Michael D. Shear: A question from far away.

There seems to be some agreement among top Democrats, even, that their message out of this convention is somewhat muddled. I heard James Carville say on TV yesterday that if there is a message out of the convention he doesn't know what it is. Of course, as a top Clinton supporter, you might want to take what he says with a grain of salt.


Lewisburg, W.Va.: Sen. McCain touts the benefits of nuclear power. I would really like someone to do ask follow-up question about where he proposes we build such plants, and what we do with the waste? There is much NIMBY around this issue -- how would he handle that?

Michael D. Shear: Good questions.

As to where we build the plants, Sen. McCain does not say. He says only that the permitting process should be speeded up, which presumably means that it would be easier for the electric utilities to pick locations without so much of the opposition.

As to the waste, he says frequently that the U.S. should reprocess spent nuclear waste, something that is controversial here but is done in other places, like France


Reading, Pa.: Michael, is it your sense that McCain has chosen his running mate, or is vetting still going on ?

Michael D. Shear: At some level, the vetting goes on until the moment that the pick is announced. Having said that, my sense is that McCain has settled on a pick, though he has said publicly a few days ago that he's not yet made the decision. I expect it will happen this Friday.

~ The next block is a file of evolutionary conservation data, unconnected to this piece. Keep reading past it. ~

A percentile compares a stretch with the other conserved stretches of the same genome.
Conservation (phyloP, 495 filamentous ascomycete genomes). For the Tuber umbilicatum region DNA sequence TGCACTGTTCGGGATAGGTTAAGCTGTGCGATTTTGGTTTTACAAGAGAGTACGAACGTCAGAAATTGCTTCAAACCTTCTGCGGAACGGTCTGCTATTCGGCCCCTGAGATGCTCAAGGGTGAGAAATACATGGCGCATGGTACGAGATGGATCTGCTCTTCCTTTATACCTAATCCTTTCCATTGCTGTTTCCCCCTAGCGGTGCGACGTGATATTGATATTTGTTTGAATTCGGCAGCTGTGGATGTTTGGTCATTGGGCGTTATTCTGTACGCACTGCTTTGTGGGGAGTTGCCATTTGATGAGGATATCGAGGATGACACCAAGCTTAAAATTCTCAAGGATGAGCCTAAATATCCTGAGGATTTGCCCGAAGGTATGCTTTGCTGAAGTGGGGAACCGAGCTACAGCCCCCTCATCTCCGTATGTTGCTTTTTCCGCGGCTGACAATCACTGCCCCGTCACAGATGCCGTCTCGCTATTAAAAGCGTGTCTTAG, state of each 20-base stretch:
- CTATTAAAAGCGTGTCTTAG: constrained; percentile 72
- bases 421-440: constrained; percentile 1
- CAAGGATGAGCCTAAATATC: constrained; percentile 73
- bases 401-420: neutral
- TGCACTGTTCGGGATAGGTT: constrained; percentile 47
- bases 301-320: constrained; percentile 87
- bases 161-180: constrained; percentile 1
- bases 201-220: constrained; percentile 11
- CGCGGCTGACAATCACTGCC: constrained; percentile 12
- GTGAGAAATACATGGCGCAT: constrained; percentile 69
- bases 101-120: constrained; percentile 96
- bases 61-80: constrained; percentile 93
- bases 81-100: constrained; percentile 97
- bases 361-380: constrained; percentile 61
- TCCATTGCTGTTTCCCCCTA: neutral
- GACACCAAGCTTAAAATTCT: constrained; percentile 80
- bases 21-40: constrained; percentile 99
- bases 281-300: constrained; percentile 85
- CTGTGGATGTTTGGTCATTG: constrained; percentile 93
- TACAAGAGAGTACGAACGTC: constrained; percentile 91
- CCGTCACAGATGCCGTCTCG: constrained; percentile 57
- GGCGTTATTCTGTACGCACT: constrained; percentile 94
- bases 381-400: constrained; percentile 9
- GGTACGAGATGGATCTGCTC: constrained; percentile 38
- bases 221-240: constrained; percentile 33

Fairfax, Va.: So how about Montana Gov. Brian Schweitzer? Rocking out with the bolo tie. He even had President Clinton impressed when they cut away.

Michael D. Shear: Gov. Schweitzer offered a dynamic speech and has now become the talk of the blogs. That, in a nutshell, is what a prime-time speech can do, if you make the most of it.


In order to form a more perfect bumper sticker?: Barack (six letters) Obama (five letters); (six letters) Biden (five letters). John (four letters) McCain (six letters); Mitt (four letters) Romney (six letters)

Michael D. Shear: I'm not sure what this is saying, but maybe our crack Live Online readers can crack the code...


Baltimore: Is it realistic to expect that Obama will receive a poll bounce from the Democratic convention? Given the protracted primary season, 24-hour cable channels, the Internet, and the seven(!) hagiographic Newsweek cover articles on Obama in the past year, we can't say that the convention is the first time the public has heard about Obama. If anything, the public is starting to get tired of the media's constant Obamarama, as the Pew poll indicated. Kerry didn't receive a bounce; what's your prediction for Obama?

Michael D. Shear: While it's true that Obama has received record coverage on television and in papers, it's also true that many Americans pay little attention to that coverage until the election is closer. So the conventions are often the first real time that millions of voters tune in.